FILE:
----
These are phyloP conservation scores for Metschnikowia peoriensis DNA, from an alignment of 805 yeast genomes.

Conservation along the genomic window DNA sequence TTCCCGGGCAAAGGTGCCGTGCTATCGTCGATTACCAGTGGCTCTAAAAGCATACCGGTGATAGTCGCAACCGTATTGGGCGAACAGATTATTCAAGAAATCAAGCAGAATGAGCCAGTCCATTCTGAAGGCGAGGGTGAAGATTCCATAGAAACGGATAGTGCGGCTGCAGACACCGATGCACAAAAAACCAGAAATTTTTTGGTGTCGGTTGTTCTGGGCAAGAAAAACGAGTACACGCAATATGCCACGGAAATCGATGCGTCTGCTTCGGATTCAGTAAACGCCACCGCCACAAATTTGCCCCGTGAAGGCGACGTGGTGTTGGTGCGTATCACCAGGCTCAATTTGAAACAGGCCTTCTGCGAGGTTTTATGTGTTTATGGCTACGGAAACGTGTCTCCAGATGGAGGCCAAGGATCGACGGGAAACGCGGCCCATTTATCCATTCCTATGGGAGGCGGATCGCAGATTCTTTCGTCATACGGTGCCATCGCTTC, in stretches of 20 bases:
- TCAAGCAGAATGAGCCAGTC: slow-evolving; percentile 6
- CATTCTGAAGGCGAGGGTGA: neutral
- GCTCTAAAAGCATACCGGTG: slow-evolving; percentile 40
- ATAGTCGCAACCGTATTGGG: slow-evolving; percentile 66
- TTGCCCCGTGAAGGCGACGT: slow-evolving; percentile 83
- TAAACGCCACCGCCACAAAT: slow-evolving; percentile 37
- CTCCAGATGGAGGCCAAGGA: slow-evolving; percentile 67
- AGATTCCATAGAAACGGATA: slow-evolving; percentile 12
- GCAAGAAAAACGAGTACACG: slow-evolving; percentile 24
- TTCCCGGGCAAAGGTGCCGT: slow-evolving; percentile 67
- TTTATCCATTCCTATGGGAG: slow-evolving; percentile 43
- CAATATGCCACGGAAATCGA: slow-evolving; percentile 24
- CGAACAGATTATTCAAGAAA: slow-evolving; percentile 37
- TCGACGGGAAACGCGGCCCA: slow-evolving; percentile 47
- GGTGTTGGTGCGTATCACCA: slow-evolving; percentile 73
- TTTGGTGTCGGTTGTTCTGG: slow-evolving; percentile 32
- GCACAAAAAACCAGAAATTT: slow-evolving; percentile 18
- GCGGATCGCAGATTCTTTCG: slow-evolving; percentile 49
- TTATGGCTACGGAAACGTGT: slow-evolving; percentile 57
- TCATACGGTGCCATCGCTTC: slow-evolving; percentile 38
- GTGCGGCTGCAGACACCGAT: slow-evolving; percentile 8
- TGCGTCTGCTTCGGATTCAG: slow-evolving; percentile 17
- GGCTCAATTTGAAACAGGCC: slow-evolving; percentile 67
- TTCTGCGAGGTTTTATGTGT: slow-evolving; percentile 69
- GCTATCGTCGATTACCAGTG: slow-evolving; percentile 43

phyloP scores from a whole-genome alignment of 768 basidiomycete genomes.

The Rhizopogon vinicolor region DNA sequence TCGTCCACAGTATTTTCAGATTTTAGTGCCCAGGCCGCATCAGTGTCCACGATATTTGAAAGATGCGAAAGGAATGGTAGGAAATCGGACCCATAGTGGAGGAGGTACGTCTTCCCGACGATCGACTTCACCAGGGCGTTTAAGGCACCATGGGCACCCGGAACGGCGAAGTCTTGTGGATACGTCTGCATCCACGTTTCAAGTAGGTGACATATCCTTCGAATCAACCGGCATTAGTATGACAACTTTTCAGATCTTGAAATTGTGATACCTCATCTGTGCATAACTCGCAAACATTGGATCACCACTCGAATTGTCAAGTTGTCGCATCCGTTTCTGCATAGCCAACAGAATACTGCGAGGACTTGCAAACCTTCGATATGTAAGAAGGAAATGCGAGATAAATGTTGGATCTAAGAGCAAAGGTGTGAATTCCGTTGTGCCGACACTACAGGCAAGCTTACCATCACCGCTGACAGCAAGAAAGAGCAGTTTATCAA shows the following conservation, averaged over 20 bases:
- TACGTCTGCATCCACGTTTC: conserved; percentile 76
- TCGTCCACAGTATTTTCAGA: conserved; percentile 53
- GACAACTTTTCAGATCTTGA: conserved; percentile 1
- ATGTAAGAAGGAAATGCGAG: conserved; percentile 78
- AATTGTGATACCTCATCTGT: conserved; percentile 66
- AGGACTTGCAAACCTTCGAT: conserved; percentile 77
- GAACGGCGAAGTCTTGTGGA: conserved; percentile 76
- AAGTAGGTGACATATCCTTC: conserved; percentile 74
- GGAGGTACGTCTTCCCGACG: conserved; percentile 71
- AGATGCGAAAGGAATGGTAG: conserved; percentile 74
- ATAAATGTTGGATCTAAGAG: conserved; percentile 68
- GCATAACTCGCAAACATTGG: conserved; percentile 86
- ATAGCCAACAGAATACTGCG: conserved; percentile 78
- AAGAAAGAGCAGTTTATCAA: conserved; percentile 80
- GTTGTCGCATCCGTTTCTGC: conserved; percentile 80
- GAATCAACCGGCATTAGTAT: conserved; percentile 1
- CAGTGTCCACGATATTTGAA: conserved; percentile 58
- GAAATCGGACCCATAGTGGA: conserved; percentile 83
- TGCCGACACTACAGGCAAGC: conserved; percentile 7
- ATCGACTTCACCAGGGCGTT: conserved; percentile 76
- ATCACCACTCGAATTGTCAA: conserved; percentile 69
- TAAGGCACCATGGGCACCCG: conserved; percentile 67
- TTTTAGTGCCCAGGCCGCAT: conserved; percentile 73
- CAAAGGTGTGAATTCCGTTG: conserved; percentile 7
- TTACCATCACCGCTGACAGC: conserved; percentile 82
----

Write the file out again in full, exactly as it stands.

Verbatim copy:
These are phyloP conservation scores for Metschnikowia peoriensis DNA, from an alignment of 805 yeast genomes.

Conservation along the genomic window DNA sequence TTCCCGGGCAAAGGTGCCGTGCTATCGTCGATTACCAGTGGCTCTAAAAGCATACCGGTGATAGTCGCAACCGTATTGGGCGAACAGATTATTCAAGAAATCAAGCAGAATGAGCCAGTCCATTCTGAAGGCGAGGGTGAAGATTCCATAGAAACGGATAGTGCGGCTGCAGACACCGATGCACAAAAAACCAGAAATTTTTTGGTGTCGGTTGTTCTGGGCAAGAAAAACGAGTACACGCAATATGCCACGGAAATCGATGCGTCTGCTTCGGATTCAGTAAACGCCACCGCCACAAATTTGCCCCGTGAAGGCGACGTGGTGTTGGTGCGTATCACCAGGCTCAATTTGAAACAGGCCTTCTGCGAGGTTTTATGTGTTTATGGCTACGGAAACGTGTCTCCAGATGGAGGCCAAGGATCGACGGGAAACGCGGCCCATTTATCCATTCCTATGGGAGGCGGATCGCAGATTCTTTCGTCATACGGTGCCATCGCTTC, in stretches of 20 bases:
- TCAAGCAGAATGAGCCAGTC: slow-evolving; percentile 6
- CATTCTGAAGGCGAGGGTGA: neutral
- GCTCTAAAAGCATACCGGTG: slow-evolving; percentile 40
- ATAGTCGCAACCGTATTGGG: slow-evolving; percentile 66
- TTGCCCCGTGAAGGCGACGT: slow-evolving; percentile 83
- TAAACGCCACCGCCACAAAT: slow-evolving; percentile 37
- CTCCAGATGGAGGCCAAGGA: slow-evolving; percentile 67
- AGATTCCATAGAAACGGATA: slow-evolving; percentile 12
- GCAAGAAAAACGAGTACACG: slow-evolving; percentile 24
- TTCCCGGGCAAAGGTGCCGT: slow-evolving; percentile 67
- TTTATCCATTCCTATGGGAG: slow-evolving; percentile 43
- CAATATGCCACGGAAATCGA: slow-evolving; percentile 24
- CGAACAGATTATTCAAGAAA: slow-evolving; percentile 37
- TCGACGGGAAACGCGGCCCA: slow-evolving; percentile 47
- GGTGTTGGTGCGTATCACCA: slow-evolving; percentile 73
- TTTGGTGTCGGTTGTTCTGG: slow-evolving; percentile 32
- GCACAAAAAACCAGAAATTT: slow-evolving; percentile 18
- GCGGATCGCAGATTCTTTCG: slow-evolving; percentile 49
- TTATGGCTACGGAAACGTGT: slow-evolving; percentile 57
- TCATACGGTGCCATCGCTTC: slow-evolving; percentile 38
- GTGCGGCTGCAGACACCGAT: slow-evolving; percentile 8
- TGCGTCTGCTTCGGATTCAG: slow-evolving; percentile 17
- GGCTCAATTTGAAACAGGCC: slow-evolving; percentile 67
- TTCTGCGAGGTTTTATGTGT: slow-evolving; percentile 69
- GCTATCGTCGATTACCAGTG: slow-evolving; percentile 43

phyloP scores from a whole-genome alignment of 768 basidiomycete genomes.

The Rhizopogon vinicolor region DNA sequence TCGTCCACAGTATTTTCAGATTTTAGTGCCCAGGCCGCATCAGTGTCCACGATATTTGAAAGATGCGAAAGGAATGGTAGGAAATCGGACCCATAGTGGAGGAGGTACGTCTTCCCGACGATCGACTTCACCAGGGCGTTTAAGGCACCATGGGCACCCGGAACGGCGAAGTCTTGTGGATACGTCTGCATCCACGTTTCAAGTAGGTGACATATCCTTCGAATCAACCGGCATTAGTATGACAACTTTTCAGATCTTGAAATTGTGATACCTCATCTGTGCATAACTCGCAAACATTGGATCACCACTCGAATTGTCAAGTTGTCGCATCCGTTTCTGCATAGCCAACAGAATACTGCGAGGACTTGCAAACCTTCGATATGTAAGAAGGAAATGCGAGATAAATGTTGGATCTAAGAGCAAAGGTGTGAATTCCGTTGTGCCGACACTACAGGCAAGCTTACCATCACCGCTGACAGCAAGAAAGAGCAGTTTATCAA shows the following conservation, averaged over 20 bases:
- TACGTCTGCATCCACGTTTC: conserved; percentile 76
- TCGTCCACAGTATTTTCAGA: conserved; percentile 53
- GACAACTTTTCAGATCTTGA: conserved; percentile 1
- ATGTAAGAAGGAAATGCGAG: conserved; percentile 78
- AATTGTGATACCTCATCTGT: conserved; percentile 66
- AGGACTTGCAAACCTTCGAT: conserved; percentile 77
- GAACGGCGAAGTCTTGTGGA: conserved; percentile 76
- AAGTAGGTGACATATCCTTC: conserved; percentile 74
- GGAGGTACGTCTTCCCGACG: conserved; percentile 71
- AGATGCGAAAGGAATGGTAG: conserved; percentile 74
- ATAAATGTTGGATCTAAGAG: conserved; percentile 68
- GCATAACTCGCAAACATTGG: conserved; percentile 86
- ATAGCCAACAGAATACTGCG: conserved; percentile 78
- AAGAAAGAGCAGTTTATCAA: conserved; percentile 80
- GTTGTCGCATCCGTTTCTGC: conserved; percentile 80
- GAATCAACCGGCATTAGTAT: conserved; percentile 1
- CAGTGTCCACGATATTTGAA: conserved; percentile 58
- GAAATCGGACCCATAGTGGA: conserved; percentile 83
- TGCCGACACTACAGGCAAGC: conserved; percentile 7
- ATCGACTTCACCAGGGCGTT: conserved; percentile 76
- ATCACCACTCGAATTGTCAA: conserved; percentile 69
- TAAGGCACCATGGGCACCCG: conserved; percentile 67
- TTTTAGTGCCCAGGCCGCAT: conserved; percentile 73
- CAAAGGTGTGAATTCCGTTG: conserved; percentile 7
- TTACCATCACCGCTGACAGC: conserved; percentile 82